Neil Oliver is in Cardiff's new marina, then travels to the beaches at Barry, talking about its popularity in days of old.
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When you think about it, every capital city in the British Isles
flirts with the sea, and it's no coincidence,
because in every case it's the sea that's been the great provider.
In fact, it's been the lifeblood.
Cardiff's no different. Its coalport transformed a little town into Wales' premier city.
Now, that community's reinventing itself at breakneck speed.
It's no surprise to find it's all happening around the old docks.
These days, the city's welders don't repair ships. They sculpt metal.
Nia Jones is part of the capital's renaissance,
a new community springing up around the marina.
How much of this cityscape is new?
I think over the past few years it's really developed.
The latest addition is this fantastic Senedd building,
-where the Welsh Assembly now is housed.
-Do you approve of what's happening here?
-I love it.
It seems that every few months there's something new,
a new restaurant, a new bar, a new art gallery opening. So it's a very exciting place to be at the moment.
What is the draw? Why is everyone coming from within the city down to former docks?
Because of this!
Look at the view!
What's on view is the new marina. Controversial, because it's remodelled the environment.
The trick's been to trap water in the bay.
It used to be tidal, so twice a day it was just mudflats. Good for birds, but bad for boats.
The big idea was to build this £220 million S-shaped barrage.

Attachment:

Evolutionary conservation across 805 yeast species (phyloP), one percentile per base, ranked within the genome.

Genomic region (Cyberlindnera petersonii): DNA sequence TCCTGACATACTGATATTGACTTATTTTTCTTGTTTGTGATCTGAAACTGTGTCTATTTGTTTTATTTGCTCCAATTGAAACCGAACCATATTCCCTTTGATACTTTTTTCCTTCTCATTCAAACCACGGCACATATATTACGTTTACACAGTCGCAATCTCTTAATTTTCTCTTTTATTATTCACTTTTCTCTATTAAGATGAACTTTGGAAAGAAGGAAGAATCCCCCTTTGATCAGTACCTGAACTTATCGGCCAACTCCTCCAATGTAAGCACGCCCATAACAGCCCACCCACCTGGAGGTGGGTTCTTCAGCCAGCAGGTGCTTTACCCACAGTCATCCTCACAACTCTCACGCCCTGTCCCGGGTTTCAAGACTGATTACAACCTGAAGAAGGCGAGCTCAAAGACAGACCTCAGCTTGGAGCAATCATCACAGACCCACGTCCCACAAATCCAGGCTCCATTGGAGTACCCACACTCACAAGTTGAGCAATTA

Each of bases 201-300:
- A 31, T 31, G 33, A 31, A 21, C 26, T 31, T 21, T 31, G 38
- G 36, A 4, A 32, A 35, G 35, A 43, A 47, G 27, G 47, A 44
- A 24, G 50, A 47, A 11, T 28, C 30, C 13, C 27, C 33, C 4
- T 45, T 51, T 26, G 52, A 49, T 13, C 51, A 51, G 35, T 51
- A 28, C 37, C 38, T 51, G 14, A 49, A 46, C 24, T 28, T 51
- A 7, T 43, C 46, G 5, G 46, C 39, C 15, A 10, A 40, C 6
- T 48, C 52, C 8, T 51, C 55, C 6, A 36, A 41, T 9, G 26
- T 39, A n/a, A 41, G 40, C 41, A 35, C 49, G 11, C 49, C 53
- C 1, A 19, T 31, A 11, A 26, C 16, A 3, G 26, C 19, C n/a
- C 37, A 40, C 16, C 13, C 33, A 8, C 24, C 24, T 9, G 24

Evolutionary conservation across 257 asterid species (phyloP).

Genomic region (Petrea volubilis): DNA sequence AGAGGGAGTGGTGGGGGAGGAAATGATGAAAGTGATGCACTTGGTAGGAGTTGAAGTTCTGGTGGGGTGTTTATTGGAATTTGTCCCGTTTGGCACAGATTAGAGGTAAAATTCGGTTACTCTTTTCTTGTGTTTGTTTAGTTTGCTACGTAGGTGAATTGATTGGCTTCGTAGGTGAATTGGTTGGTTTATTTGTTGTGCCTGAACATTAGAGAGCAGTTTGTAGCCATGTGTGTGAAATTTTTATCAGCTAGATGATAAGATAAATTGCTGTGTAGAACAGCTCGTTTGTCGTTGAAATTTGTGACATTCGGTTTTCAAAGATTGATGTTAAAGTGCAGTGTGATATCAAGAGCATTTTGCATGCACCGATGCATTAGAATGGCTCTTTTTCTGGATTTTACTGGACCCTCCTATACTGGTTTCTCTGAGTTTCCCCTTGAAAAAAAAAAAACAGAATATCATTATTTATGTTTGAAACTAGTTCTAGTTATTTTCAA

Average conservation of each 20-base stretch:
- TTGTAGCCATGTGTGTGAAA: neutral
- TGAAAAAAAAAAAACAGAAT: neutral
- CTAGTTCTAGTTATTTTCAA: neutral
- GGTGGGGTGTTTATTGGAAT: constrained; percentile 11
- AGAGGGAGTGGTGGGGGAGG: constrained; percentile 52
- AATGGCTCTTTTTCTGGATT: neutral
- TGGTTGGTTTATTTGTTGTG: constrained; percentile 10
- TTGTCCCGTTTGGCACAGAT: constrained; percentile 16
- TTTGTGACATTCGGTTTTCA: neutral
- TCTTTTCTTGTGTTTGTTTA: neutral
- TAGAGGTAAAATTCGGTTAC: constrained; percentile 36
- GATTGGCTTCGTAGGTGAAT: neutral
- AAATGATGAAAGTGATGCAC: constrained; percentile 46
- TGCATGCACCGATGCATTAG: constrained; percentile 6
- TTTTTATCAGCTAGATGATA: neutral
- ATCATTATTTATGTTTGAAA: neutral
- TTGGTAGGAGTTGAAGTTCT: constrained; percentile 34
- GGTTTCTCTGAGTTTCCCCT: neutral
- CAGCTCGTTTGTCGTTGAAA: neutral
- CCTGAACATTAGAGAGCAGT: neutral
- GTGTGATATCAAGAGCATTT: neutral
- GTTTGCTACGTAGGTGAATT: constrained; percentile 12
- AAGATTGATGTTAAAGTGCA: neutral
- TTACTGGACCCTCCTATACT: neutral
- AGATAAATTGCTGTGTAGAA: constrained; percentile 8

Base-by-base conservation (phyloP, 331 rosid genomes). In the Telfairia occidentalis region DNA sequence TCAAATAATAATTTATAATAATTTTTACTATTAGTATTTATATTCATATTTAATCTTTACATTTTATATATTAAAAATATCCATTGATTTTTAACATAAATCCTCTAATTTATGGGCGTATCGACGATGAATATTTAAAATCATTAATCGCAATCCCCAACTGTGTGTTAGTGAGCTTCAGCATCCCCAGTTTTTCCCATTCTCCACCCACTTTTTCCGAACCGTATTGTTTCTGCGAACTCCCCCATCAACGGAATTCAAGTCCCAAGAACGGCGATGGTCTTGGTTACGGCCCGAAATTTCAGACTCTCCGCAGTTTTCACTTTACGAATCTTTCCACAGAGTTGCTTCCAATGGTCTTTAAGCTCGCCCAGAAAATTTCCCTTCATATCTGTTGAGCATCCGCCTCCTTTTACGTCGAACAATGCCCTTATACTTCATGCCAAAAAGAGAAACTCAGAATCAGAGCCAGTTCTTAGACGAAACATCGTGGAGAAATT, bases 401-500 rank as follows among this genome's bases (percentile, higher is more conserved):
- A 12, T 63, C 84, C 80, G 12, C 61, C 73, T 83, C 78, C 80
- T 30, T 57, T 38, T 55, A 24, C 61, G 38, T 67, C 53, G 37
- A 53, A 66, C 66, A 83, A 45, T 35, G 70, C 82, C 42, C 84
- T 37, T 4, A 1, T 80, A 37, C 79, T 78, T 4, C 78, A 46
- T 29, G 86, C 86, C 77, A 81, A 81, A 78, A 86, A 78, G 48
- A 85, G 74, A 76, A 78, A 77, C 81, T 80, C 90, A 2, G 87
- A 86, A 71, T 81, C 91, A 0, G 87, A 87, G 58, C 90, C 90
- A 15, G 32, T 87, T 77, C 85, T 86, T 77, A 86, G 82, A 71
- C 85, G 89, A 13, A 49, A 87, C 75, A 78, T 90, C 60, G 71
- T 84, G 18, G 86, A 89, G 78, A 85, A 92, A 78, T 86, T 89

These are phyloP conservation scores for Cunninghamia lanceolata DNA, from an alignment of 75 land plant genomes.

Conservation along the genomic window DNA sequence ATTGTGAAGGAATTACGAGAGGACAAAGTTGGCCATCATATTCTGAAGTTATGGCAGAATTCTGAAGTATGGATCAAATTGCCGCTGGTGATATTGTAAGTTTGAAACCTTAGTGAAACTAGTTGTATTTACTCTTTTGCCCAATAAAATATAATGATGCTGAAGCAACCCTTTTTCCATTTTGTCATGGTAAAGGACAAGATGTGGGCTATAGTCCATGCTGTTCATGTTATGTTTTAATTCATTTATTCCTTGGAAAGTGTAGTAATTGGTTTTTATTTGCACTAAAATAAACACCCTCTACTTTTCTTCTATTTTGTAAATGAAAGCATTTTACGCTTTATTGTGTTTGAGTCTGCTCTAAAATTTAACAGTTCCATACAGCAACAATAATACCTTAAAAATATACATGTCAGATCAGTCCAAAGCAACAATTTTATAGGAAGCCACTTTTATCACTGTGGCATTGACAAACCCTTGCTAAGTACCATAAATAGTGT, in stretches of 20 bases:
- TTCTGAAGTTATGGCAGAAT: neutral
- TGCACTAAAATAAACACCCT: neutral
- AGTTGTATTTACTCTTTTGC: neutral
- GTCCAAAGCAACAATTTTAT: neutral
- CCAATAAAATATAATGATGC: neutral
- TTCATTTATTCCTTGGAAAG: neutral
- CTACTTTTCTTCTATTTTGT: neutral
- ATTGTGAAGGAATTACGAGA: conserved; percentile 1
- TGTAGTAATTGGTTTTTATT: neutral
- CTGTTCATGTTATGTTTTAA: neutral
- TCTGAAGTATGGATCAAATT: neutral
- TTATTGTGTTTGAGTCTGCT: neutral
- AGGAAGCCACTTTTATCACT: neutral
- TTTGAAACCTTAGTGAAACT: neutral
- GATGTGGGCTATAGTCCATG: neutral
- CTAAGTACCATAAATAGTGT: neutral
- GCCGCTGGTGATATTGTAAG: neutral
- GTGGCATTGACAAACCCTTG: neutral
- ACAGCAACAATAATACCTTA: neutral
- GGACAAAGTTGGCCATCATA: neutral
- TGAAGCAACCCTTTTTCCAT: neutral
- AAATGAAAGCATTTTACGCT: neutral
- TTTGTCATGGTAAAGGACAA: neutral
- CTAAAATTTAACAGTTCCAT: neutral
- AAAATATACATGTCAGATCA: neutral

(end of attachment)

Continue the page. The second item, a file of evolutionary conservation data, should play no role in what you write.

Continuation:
It holds water in the bay 24 hours a day.
Beyond the barrier, it's easy to see why so many of the Welsh love to be beside this sea.
Over half the population of Wales live along its southern shoreline.
A host of communities cling to this coast. Some are thriving.
Others are hanging on.
Barry's beaches are often empty these days, but once,
miners and their families poured down the valleys en masse, until they hit the sea.
Mining wasn't just a job, it was a way of life.
They would work, rest and play together.
The annual trips organised by the pits and by the Sunday schools of chapel and church
were the highlight of the year.
Over 50 years ago, Jane Ward didn't come to the beach alone. Her whole village came, too.
-Hi, Neil. How are you?
-What's with the giant numbers on the wall?
-When we used to come on trips,
we arranged to meet on the beach.
Then we would say, if we were arriving at different times, "We will meet you at a certain number."
Most tried to get together,
plus there'd be others on the beach before,
so we couldn't get all together. But all those that could, would.
Family, friends, and then, over the course of the afternoon, we'd start singing then
our choruses from Sunday school. One would start,
and then another group would join in. Before long, you'd have the whole beach singing!
After a day of sea, sand and community singing, they were ready for all the fun of the fair.
Without the crowds, it's a more, er, solitary pleasure.
It's no job for a grown man!
Barry's glory days of group holidays may be gone, but there's still
some fun to be had.
Subtitles by Red Bee Media Ltd
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